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ALIST Looks To Influencers

By Kyle Hanlin, posted Mar 9, 2018
Moria and Brian Rooney launched ALIST (screenshots shown above) as a giving app that taps into the growing spheres of social media influencers. (images c/o ALIST)

The online world has long provided methods of fundraising. Whether for disaster relief, helping with a person’s sudden medical expenses or giving to a religious organization, there are virtually countless outlets for online giving.

Similarly, movie stars, athletes and (typically former) politicians have long used their celebrity statuses to raise money and awareness for their chosen causes.

Inspired by Houston Texans defensive end J.J. Watt’s late-2017 campaign that raised $37 million for Hurricane Harvey relief, Wilmington- based couple Brian and Moria Rooney set out to connect celebrity do-gooders they dub “influencers” with fans eager to contribute to causes. The result is ALIST, a social media/giving app that has launched on Android and soon will be available for iOS.

“ALIST is a unique combination of social media and charity, and we are trying to merge the two as seamlessly as we can,” said Moria Rooney, a 2013 University of North Carolina Wilmington communications graduate. “With J.J. Watt, that made us think, ‘Why don’t influencers use their status and the leverage they have with their fans for the greater good?’ And that’s where the idea came about to have all of these nonprofits in one place.”

Since that time, ALIST has popped up online (alistgives.com) and created its app alongside family friends in the development world. The startup even nabbed a Top 50 slot for Startup Grind’s 2018 Global Startup Program.

But connecting with A-list influencers and having them join on does not happen easily or overnight. ALIST describes an influencer as a person with more than 100,000 followers on traditional social media platforms such as Facebook, Twitter and Instagram.

“The name is ALIST, but right now it’s hard to go after those A-list influencers,” Moria Rooney said. “They want to see everything up and running, not coming into it so fresh.

“We’re hitting those B- and C-list influencers right now for a number of reasons. One: They have A-list friends, so they’re going to come on and create those campaigns, and their friends are going to be seeing it. Two: They’re not going to be B- and C-list influencers forever. So we’re starting on a smaller scale with the hopes of growing larger, but we already have some influencers with more than 500,000 followers.”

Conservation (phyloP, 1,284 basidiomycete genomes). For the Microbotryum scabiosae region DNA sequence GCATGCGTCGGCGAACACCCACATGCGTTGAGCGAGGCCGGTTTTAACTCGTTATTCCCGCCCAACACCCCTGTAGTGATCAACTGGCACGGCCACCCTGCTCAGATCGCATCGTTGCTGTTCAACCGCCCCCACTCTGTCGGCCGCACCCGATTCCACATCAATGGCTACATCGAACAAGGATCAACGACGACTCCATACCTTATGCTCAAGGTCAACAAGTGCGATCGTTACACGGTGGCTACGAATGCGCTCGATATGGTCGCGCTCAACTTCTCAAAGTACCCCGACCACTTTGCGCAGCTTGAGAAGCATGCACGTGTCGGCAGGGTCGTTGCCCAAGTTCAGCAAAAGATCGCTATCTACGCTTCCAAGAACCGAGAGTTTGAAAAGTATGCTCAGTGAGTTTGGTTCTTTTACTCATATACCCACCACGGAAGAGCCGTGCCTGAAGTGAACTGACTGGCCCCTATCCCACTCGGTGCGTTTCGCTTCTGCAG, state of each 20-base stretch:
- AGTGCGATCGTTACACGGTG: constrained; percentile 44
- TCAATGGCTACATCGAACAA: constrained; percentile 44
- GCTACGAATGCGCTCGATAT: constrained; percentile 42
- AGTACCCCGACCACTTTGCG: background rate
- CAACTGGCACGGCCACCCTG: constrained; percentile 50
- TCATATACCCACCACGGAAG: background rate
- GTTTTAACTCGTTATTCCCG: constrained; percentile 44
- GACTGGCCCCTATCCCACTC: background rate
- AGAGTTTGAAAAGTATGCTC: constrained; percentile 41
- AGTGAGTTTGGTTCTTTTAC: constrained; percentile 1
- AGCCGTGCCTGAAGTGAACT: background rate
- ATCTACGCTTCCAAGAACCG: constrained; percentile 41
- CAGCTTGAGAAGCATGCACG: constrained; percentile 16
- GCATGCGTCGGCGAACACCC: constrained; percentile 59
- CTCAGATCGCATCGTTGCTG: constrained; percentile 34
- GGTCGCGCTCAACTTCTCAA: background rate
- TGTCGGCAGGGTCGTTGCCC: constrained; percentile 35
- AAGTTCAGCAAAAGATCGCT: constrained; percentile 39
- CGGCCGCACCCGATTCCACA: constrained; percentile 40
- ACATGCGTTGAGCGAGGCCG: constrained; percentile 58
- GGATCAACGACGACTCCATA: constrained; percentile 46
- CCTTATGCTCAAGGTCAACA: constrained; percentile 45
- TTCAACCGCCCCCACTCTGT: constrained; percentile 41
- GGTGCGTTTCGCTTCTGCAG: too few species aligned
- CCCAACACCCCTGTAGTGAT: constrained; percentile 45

The use of well-known influencers, the group’s vetting process and the social media aspect of ALIST help to distinguish it from other online giving platforms, the owners said.

“We aren’t creating personal campaigns for individuals like Indiegogo or GoFundMe,” Moria Rooney said. “It’s all verified charities and verified nonprofits.”

ALIST provides its influencers, brands and nonprofits with a one stop shop for launching, marketing and managing their campaigns. Along with collecting funds, the organization also will distribute any prizes organizers wish to give to contributors to a campaign. For its efforts, ALIST will receive anywhere from 10 to 30 percent of the money raised to cover the company’s funds-processing, material and backend support costs.

“Once an influencer comes on, they create the campaign, and it all comes through our back-end and we approve it before it goes out,” Moria Rooney said. “Then we facilitate it. Everything comes through us. It’s this big pipeline.”

For users, ALIST is not yet another outlet for selfies, stories of their children’s accomplishments or reposting news articles. Users will not connect to each other but rather will follow the influencers whose campaigns that they hope to bring awareness to. The platform will allow influencers’ fans to earn points and trophies through engagement and activity on the app that can lead to prizes from influencers, regardless of monetary contributions to a campaign.

In time, ALIST hopes to establish its own nonprofit named Famous for Good, which will extend the Rooneys mission.

“We have always had a big passion for giving back and to give the world ‘good,’” Moria Rooney said. “We want to leave the world better than we found it.”

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